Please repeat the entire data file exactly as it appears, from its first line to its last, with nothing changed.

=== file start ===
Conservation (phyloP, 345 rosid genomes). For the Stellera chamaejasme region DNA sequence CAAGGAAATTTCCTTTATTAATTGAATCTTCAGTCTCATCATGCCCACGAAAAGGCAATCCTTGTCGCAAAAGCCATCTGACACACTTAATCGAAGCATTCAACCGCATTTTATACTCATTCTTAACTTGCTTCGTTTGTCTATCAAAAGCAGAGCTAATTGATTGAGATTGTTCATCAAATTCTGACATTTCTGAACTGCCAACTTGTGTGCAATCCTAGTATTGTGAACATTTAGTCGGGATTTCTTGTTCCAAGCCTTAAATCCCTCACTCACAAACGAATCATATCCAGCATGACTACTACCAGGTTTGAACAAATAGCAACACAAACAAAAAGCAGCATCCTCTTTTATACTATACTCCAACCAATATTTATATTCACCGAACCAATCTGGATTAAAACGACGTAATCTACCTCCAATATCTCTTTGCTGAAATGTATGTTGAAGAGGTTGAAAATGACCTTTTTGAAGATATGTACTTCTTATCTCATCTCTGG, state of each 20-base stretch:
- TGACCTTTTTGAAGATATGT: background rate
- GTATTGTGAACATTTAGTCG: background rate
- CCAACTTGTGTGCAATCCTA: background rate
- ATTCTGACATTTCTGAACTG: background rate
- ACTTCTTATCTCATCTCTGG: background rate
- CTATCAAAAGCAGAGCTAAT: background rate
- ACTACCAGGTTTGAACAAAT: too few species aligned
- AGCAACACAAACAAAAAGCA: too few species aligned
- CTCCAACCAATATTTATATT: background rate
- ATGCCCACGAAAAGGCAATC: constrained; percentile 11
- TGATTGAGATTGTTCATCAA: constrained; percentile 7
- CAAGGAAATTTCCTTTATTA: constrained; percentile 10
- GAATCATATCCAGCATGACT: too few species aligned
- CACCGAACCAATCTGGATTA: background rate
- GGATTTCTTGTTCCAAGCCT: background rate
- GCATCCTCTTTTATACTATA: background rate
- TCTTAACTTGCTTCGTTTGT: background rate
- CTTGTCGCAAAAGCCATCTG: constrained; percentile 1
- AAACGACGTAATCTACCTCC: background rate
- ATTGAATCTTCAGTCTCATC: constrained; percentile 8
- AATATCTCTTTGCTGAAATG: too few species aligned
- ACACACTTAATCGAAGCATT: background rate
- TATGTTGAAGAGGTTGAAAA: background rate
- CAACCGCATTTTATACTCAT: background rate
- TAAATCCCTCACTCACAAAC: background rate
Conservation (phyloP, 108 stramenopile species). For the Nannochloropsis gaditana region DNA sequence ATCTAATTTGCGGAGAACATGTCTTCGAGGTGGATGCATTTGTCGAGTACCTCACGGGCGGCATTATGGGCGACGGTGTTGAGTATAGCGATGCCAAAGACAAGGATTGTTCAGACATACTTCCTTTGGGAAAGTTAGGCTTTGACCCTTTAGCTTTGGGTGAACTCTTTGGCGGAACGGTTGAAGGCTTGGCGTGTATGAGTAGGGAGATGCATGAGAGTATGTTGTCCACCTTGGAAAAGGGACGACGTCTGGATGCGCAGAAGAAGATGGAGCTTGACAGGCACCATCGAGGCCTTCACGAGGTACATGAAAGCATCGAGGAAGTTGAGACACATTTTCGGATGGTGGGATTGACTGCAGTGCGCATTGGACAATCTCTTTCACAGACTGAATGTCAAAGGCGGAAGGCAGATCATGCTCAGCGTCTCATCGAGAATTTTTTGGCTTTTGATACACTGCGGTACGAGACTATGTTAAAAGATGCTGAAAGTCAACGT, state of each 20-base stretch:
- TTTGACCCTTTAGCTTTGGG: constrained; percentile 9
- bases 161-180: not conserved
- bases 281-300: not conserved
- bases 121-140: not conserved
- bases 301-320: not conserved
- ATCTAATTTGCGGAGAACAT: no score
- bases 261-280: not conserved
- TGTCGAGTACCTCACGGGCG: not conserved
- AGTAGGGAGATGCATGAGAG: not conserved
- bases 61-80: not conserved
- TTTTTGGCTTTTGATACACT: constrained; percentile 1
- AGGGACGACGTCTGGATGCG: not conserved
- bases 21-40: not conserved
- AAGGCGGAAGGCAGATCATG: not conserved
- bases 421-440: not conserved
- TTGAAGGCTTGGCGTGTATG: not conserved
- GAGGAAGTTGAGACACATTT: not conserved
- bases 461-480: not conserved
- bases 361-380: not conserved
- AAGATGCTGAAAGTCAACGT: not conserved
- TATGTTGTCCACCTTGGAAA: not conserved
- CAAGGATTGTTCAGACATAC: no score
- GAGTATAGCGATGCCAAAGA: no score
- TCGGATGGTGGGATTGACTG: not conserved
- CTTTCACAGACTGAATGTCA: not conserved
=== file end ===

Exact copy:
Conservation (phyloP, 345 rosid genomes). For the Stellera chamaejasme region DNA sequence CAAGGAAATTTCCTTTATTAATTGAATCTTCAGTCTCATCATGCCCACGAAAAGGCAATCCTTGTCGCAAAAGCCATCTGACACACTTAATCGAAGCATTCAACCGCATTTTATACTCATTCTTAACTTGCTTCGTTTGTCTATCAAAAGCAGAGCTAATTGATTGAGATTGTTCATCAAATTCTGACATTTCTGAACTGCCAACTTGTGTGCAATCCTAGTATTGTGAACATTTAGTCGGGATTTCTTGTTCCAAGCCTTAAATCCCTCACTCACAAACGAATCATATCCAGCATGACTACTACCAGGTTTGAACAAATAGCAACACAAACAAAAAGCAGCATCCTCTTTTATACTATACTCCAACCAATATTTATATTCACCGAACCAATCTGGATTAAAACGACGTAATCTACCTCCAATATCTCTTTGCTGAAATGTATGTTGAAGAGGTTGAAAATGACCTTTTTGAAGATATGTACTTCTTATCTCATCTCTGG, state of each 20-base stretch:
- TGACCTTTTTGAAGATATGT: background rate
- GTATTGTGAACATTTAGTCG: background rate
- CCAACTTGTGTGCAATCCTA: background rate
- ATTCTGACATTTCTGAACTG: background rate
- ACTTCTTATCTCATCTCTGG: background rate
- CTATCAAAAGCAGAGCTAAT: background rate
- ACTACCAGGTTTGAACAAAT: too few species aligned
- AGCAACACAAACAAAAAGCA: too few species aligned
- CTCCAACCAATATTTATATT: background rate
- ATGCCCACGAAAAGGCAATC: constrained; percentile 11
- TGATTGAGATTGTTCATCAA: constrained; percentile 7
- CAAGGAAATTTCCTTTATTA: constrained; percentile 10
- GAATCATATCCAGCATGACT: too few species aligned
- CACCGAACCAATCTGGATTA: background rate
- GGATTTCTTGTTCCAAGCCT: background rate
- GCATCCTCTTTTATACTATA: background rate
- TCTTAACTTGCTTCGTTTGT: background rate
- CTTGTCGCAAAAGCCATCTG: constrained; percentile 1
- AAACGACGTAATCTACCTCC: background rate
- ATTGAATCTTCAGTCTCATC: constrained; percentile 8
- AATATCTCTTTGCTGAAATG: too few species aligned
- ACACACTTAATCGAAGCATT: background rate
- TATGTTGAAGAGGTTGAAAA: background rate
- CAACCGCATTTTATACTCAT: background rate
- TAAATCCCTCACTCACAAAC: background rate
Conservation (phyloP, 108 stramenopile species). For the Nannochloropsis gaditana region DNA sequence ATCTAATTTGCGGAGAACATGTCTTCGAGGTGGATGCATTTGTCGAGTACCTCACGGGCGGCATTATGGGCGACGGTGTTGAGTATAGCGATGCCAAAGACAAGGATTGTTCAGACATACTTCCTTTGGGAAAGTTAGGCTTTGACCCTTTAGCTTTGGGTGAACTCTTTGGCGGAACGGTTGAAGGCTTGGCGTGTATGAGTAGGGAGATGCATGAGAGTATGTTGTCCACCTTGGAAAAGGGACGACGTCTGGATGCGCAGAAGAAGATGGAGCTTGACAGGCACCATCGAGGCCTTCACGAGGTACATGAAAGCATCGAGGAAGTTGAGACACATTTTCGGATGGTGGGATTGACTGCAGTGCGCATTGGACAATCTCTTTCACAGACTGAATGTCAAAGGCGGAAGGCAGATCATGCTCAGCGTCTCATCGAGAATTTTTTGGCTTTTGATACACTGCGGTACGAGACTATGTTAAAAGATGCTGAAAGTCAACGT, state of each 20-base stretch:
- TTTGACCCTTTAGCTTTGGG: constrained; percentile 9
- bases 161-180: not conserved
- bases 281-300: not conserved
- bases 121-140: not conserved
- bases 301-320: not conserved
- ATCTAATTTGCGGAGAACAT: no score
- bases 261-280: not conserved
- TGTCGAGTACCTCACGGGCG: not conserved
- AGTAGGGAGATGCATGAGAG: not conserved
- bases 61-80: not conserved
- TTTTTGGCTTTTGATACACT: constrained; percentile 1
- AGGGACGACGTCTGGATGCG: not conserved
- bases 21-40: not conserved
- AAGGCGGAAGGCAGATCATG: not conserved
- bases 421-440: not conserved
- TTGAAGGCTTGGCGTGTATG: not conserved
- GAGGAAGTTGAGACACATTT: not conserved
- bases 461-480: not conserved
- bases 361-380: not conserved
- AAGATGCTGAAAGTCAACGT: not conserved
- TATGTTGTCCACCTTGGAAA: not conserved
- CAAGGATTGTTCAGACATAC: no score
- GAGTATAGCGATGCCAAAGA: no score
- TCGGATGGTGGGATTGACTG: not conserved
- CTTTCACAGACTGAATGTCA: not conserved